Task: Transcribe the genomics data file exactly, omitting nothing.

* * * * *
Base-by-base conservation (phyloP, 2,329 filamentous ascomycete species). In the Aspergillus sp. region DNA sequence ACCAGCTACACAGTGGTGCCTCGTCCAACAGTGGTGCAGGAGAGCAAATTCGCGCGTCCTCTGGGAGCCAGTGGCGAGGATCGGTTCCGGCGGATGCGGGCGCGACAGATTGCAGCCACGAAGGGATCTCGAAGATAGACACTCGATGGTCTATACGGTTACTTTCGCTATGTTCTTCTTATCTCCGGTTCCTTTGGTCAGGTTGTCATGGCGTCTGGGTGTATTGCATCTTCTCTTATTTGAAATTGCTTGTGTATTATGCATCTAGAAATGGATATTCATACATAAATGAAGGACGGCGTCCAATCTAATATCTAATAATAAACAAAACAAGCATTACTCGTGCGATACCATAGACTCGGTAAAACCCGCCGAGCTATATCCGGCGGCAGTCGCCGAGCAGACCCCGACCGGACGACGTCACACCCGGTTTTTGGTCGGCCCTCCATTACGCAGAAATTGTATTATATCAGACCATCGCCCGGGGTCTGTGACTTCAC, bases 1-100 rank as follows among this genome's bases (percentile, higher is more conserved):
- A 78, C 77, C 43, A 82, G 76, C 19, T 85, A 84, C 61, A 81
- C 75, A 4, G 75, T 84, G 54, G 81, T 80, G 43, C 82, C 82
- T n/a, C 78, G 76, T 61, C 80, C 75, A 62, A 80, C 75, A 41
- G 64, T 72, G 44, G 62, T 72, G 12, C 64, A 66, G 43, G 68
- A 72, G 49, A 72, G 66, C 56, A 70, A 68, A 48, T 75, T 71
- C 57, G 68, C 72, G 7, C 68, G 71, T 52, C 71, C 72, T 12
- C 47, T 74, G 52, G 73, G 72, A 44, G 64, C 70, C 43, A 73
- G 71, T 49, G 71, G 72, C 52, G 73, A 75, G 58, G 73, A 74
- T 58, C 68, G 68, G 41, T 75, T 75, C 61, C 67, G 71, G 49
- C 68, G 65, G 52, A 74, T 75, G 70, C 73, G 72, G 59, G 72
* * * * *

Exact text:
Base-by-base conservation (phyloP, 2,329 filamentous ascomycete species). In the Aspergillus sp. region DNA sequence ACCAGCTACACAGTGGTGCCTCGTCCAACAGTGGTGCAGGAGAGCAAATTCGCGCGTCCTCTGGGAGCCAGTGGCGAGGATCGGTTCCGGCGGATGCGGGCGCGACAGATTGCAGCCACGAAGGGATCTCGAAGATAGACACTCGATGGTCTATACGGTTACTTTCGCTATGTTCTTCTTATCTCCGGTTCCTTTGGTCAGGTTGTCATGGCGTCTGGGTGTATTGCATCTTCTCTTATTTGAAATTGCTTGTGTATTATGCATCTAGAAATGGATATTCATACATAAATGAAGGACGGCGTCCAATCTAATATCTAATAATAAACAAAACAAGCATTACTCGTGCGATACCATAGACTCGGTAAAACCCGCCGAGCTATATCCGGCGGCAGTCGCCGAGCAGACCCCGACCGGACGACGTCACACCCGGTTTTTGGTCGGCCCTCCATTACGCAGAAATTGTATTATATCAGACCATCGCCCGGGGTCTGTGACTTCAC, bases 1-100 rank as follows among this genome's bases (percentile, higher is more conserved):
- A 78, C 77, C 43, A 82, G 76, C 19, T 85, A 84, C 61, A 81
- C 75, A 4, G 75, T 84, G 54, G 81, T 80, G 43, C 82, C 82
- T n/a, C 78, G 76, T 61, C 80, C 75, A 62, A 80, C 75, A 41
- G 64, T 72, G 44, G 62, T 72, G 12, C 64, A 66, G 43, G 68
- A 72, G 49, A 72, G 66, C 56, A 70, A 68, A 48, T 75, T 71
- C 57, G 68, C 72, G 7, C 68, G 71, T 52, C 71, C 72, T 12
- C 47, T 74, G 52, G 73, G 72, A 44, G 64, C 70, C 43, A 73
- G 71, T 49, G 71, G 72, C 52, G 73, A 75, G 58, G 73, A 74
- T 58, C 68, G 68, G 41, T 75, T 75, C 61, C 67, G 71, G 49
- C 68, G 65, G 52, A 74, T 75, G 70, C 73, G 72, G 59, G 72